Zeachem partners with P&G

As expected when it comes to dealings with Procter & Gamble (P&G), the green blog did not really get any worthwhile additional information to add to the recent press release announced by Zeachem this morning.

Zeachem said it has formed a multi-year joint development deal with P&G in bio-based chemicals (and other products) beyond C2s. If you’ve heard about Zeachem before, you probably know that they have been focusing on biomass-based ethanol and ethyl acetate using hybrid poplar as feedstock.

As per Zeachem’s agreement with P&G, the company was not able to divulge exact products or platform involved in this development deal, according to a spokesman for Zeachem.

“The joint development agreement (JDA) applies to multiple chemicals and applications and helps P&G realize their sustainability goal of 100% sustainably sourced renewable or recycled materials for all products and packaging.” – Zeachem

With P&G’s products, that could be anything from surfactants to monomers to superabsorbents, personal care…the list goes on. My personal thought is that partnering with Zeachem could expand P&G’s renewable feedstock possibilities since P&G has already partnered with Amyris on sugarcane-based specialty chemicals. I’m not also sure what’s going on in P&G’s development agreement with LS9.

No timeframe for the JDA was also disclosed. The companies said they will use Zeachem’s existing laboratory infrastructure in Menlo Park, California; pilot facility at Hazen Research in Golden, Colorado; and demonstration-scale biorefinery in Boardman, Oregon, which will start-up this year.

By the way, I forgot to post in April about P&G’s Supplier Sustainability Scorecard Result after a year that the program – which is designed to track and improve key environmental sustainability measures in P&G’s supply chain – has been launched. More than 20 leading supplier representatives worldwide were said to have participated in the creation of the scorecard, which was deployed to around 400 strategic suppliers last year.

Of the scorecards received by P&G, about 40% offered at least one innovation idea and many reportedly moved forward to become actual projects including a chemical supplier who has begun work with P&G on renewable energy, renewable materials development and ways to reduce emissions (is it Amyris? LS9? Zeachem?).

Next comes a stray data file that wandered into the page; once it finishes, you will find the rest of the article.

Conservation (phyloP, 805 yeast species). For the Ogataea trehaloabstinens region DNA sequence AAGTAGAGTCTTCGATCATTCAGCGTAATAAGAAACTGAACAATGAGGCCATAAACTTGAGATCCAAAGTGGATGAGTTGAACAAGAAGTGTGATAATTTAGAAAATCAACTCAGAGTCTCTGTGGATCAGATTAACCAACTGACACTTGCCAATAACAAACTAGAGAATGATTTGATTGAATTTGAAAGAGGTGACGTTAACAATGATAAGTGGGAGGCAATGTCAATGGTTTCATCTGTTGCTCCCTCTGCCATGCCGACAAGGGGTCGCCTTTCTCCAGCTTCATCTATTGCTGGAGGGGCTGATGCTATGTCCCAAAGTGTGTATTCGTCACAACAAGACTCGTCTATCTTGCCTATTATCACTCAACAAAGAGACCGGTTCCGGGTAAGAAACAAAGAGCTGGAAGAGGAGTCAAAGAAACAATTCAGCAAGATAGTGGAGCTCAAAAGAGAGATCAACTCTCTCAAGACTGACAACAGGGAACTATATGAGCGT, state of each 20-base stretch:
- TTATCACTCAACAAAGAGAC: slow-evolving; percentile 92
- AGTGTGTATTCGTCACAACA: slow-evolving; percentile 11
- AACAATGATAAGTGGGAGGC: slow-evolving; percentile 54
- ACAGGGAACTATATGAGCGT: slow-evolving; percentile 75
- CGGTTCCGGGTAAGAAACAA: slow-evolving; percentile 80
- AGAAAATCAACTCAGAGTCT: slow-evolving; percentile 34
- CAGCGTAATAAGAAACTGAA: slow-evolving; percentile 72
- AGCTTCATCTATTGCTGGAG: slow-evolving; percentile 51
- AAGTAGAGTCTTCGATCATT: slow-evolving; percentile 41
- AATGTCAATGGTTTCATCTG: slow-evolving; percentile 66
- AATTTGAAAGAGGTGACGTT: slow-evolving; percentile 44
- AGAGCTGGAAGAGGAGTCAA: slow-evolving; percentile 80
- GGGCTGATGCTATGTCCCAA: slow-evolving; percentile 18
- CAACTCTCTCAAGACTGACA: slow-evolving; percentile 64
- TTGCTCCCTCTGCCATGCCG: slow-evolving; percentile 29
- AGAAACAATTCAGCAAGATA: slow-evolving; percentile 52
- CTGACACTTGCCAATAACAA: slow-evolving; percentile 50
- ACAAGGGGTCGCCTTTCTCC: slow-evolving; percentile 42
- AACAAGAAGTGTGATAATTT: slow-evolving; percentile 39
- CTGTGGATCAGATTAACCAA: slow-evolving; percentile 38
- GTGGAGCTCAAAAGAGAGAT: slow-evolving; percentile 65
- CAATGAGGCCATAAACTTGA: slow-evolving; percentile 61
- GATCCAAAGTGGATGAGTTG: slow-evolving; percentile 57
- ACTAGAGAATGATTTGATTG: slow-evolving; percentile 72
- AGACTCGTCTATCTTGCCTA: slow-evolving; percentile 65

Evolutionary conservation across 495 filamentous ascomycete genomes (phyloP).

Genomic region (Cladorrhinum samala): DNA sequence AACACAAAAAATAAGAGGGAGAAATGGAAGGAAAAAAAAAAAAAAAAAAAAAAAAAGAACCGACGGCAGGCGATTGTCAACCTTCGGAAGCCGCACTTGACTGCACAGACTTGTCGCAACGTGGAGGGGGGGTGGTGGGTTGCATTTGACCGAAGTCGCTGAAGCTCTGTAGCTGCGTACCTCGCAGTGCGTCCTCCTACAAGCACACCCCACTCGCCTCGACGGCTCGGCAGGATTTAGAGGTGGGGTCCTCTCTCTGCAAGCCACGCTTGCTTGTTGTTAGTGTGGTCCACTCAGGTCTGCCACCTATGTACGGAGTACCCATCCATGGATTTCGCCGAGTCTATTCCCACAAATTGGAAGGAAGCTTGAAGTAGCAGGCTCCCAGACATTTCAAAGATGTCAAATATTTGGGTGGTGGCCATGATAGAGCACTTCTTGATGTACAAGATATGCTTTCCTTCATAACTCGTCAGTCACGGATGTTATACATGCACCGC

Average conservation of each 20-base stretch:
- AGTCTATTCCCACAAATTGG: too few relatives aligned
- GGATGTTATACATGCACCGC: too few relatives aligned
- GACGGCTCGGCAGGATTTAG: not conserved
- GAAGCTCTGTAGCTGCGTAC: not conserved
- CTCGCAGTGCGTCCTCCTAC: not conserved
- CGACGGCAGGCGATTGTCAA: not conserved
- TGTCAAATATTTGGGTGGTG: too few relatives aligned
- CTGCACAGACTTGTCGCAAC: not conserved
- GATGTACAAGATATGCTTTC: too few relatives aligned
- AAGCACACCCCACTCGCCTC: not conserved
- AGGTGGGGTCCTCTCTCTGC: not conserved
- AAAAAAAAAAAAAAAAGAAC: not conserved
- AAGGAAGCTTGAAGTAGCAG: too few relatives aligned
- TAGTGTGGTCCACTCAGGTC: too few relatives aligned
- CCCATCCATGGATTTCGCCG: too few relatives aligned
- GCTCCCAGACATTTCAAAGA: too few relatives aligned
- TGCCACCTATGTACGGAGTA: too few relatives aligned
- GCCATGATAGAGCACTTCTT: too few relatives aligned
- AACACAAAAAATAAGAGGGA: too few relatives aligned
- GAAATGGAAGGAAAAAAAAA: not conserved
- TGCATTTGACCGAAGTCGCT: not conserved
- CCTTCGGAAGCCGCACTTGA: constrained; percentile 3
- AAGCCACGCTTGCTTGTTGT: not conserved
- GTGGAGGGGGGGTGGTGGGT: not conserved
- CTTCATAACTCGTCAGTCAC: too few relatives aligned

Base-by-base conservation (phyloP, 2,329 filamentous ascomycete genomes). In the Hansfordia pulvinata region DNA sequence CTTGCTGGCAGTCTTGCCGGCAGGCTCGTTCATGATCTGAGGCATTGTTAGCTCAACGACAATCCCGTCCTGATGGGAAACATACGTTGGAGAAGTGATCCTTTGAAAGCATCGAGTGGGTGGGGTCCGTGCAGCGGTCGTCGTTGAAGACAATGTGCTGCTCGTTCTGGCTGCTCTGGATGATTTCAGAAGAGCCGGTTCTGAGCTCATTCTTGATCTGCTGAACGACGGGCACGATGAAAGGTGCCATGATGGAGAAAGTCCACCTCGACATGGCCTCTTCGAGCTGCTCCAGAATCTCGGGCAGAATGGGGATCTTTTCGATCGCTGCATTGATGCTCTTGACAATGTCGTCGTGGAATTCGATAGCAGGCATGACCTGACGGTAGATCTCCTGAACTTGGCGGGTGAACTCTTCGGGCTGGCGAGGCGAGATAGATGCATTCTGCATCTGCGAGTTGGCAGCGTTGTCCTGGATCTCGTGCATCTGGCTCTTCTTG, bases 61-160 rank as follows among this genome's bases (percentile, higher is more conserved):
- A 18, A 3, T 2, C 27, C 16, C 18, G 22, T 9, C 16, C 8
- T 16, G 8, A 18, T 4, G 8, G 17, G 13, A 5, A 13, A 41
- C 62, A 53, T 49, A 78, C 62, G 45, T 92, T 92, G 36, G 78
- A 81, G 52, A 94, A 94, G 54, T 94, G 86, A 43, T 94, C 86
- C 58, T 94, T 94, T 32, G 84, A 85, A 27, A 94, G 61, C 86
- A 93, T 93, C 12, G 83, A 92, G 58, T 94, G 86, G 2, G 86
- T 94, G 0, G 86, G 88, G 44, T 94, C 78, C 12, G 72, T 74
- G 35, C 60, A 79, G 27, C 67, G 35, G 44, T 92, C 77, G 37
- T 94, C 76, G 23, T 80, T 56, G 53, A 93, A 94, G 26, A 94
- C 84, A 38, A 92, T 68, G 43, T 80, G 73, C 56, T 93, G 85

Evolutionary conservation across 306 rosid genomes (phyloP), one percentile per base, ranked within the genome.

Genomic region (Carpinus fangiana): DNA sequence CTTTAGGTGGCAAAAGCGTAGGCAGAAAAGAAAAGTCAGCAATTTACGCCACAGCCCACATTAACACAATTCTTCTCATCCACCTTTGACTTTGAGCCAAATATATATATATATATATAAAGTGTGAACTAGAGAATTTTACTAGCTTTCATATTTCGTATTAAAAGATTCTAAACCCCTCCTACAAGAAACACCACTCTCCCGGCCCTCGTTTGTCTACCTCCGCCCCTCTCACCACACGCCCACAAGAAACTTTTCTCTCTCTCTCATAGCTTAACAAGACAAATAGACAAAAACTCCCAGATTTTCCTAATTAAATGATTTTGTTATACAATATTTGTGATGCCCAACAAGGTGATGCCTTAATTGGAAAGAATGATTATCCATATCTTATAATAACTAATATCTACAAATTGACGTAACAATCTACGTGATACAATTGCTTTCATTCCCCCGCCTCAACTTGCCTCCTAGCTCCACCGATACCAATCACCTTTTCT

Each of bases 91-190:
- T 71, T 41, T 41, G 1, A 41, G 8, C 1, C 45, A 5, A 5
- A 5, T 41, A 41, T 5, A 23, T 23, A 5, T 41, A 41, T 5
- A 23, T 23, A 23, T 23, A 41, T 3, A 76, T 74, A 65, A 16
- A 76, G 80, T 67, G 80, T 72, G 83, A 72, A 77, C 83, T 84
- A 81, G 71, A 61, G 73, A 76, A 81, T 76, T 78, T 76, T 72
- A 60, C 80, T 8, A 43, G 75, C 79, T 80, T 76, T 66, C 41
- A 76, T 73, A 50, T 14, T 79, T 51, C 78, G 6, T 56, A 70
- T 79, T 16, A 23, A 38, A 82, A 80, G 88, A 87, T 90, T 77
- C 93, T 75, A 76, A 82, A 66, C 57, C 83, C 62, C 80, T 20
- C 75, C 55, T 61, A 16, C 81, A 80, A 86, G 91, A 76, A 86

“It was the scorecard that jumpstarted those projects,” said Larry Loftus, director of purchases capability and strategy and a leader in developing the program. “I believe that many of the opportunities we identified through this process will result not only in environmental sustainability improvements but also in improvements to our bottom line as well as growth for our business partners.”

For 2011, P&aG expects to expand participating suppliers and agencies list to 600. The new scorecard system will also include a more transparent and consistent rating methodology, according to P&G.

I was actually looking at their supplier site and found that for petroleum-alternative materials and energy, P&G is said to be focusing on the following areas:

1. Materials:

o Major Chemical Spendpools (High volume/Commodities)

  • Surfactants (C8-C16 linear/branched alcohols),
  •  Packaging/NW/Film Resins (PE, PP, PET),
  • Acrylates
  • Adhesives
  •  Solvents

o Strategic materials required to drive business growth (Lower volume)

2. Energy/Energy-related services

3. Biomass Conversion technologies e.g., fermentation, gasification, other bio/chem-processes;

4. Key chemical building blocks/feedstocks: e.g., cellulosic sugars, bio-ethylene;

o Target Building Blocks: C2, C3, Benzene/Aromatics

o Avoid developments which will depend long-term on food-crops as feedstock.

Some of the key P&G principles that suppliers must adhere to become its partner:

1. No Trade-offs in Value or Performance.

• Direct replacement materials must be equal or lower cost vs. Petro-derived alternatives

• Materials must provide equal or better performance vs. incumbent materials

2. Start the journey today, but seek continual improvement towards long-term sustainable options

• E.g., avoid technologies that will depend long-term on food-crops

3. Leverage as driver for commercializing new processes/materials.

4. Pursue a risk-balanced portfolio of options to ensure we have at least one viable alternative in each major area

5. Willing to consider a range of partnership/business models

6. Investment of resources (funding, in-kind) must deliver competitive advantage in the market (e.g., exclusivity in selected fields, preferred pricing, etc)

After reading this, I still don’t have an idea what Amyris, LS9 and Zeachem are developing for P&G…

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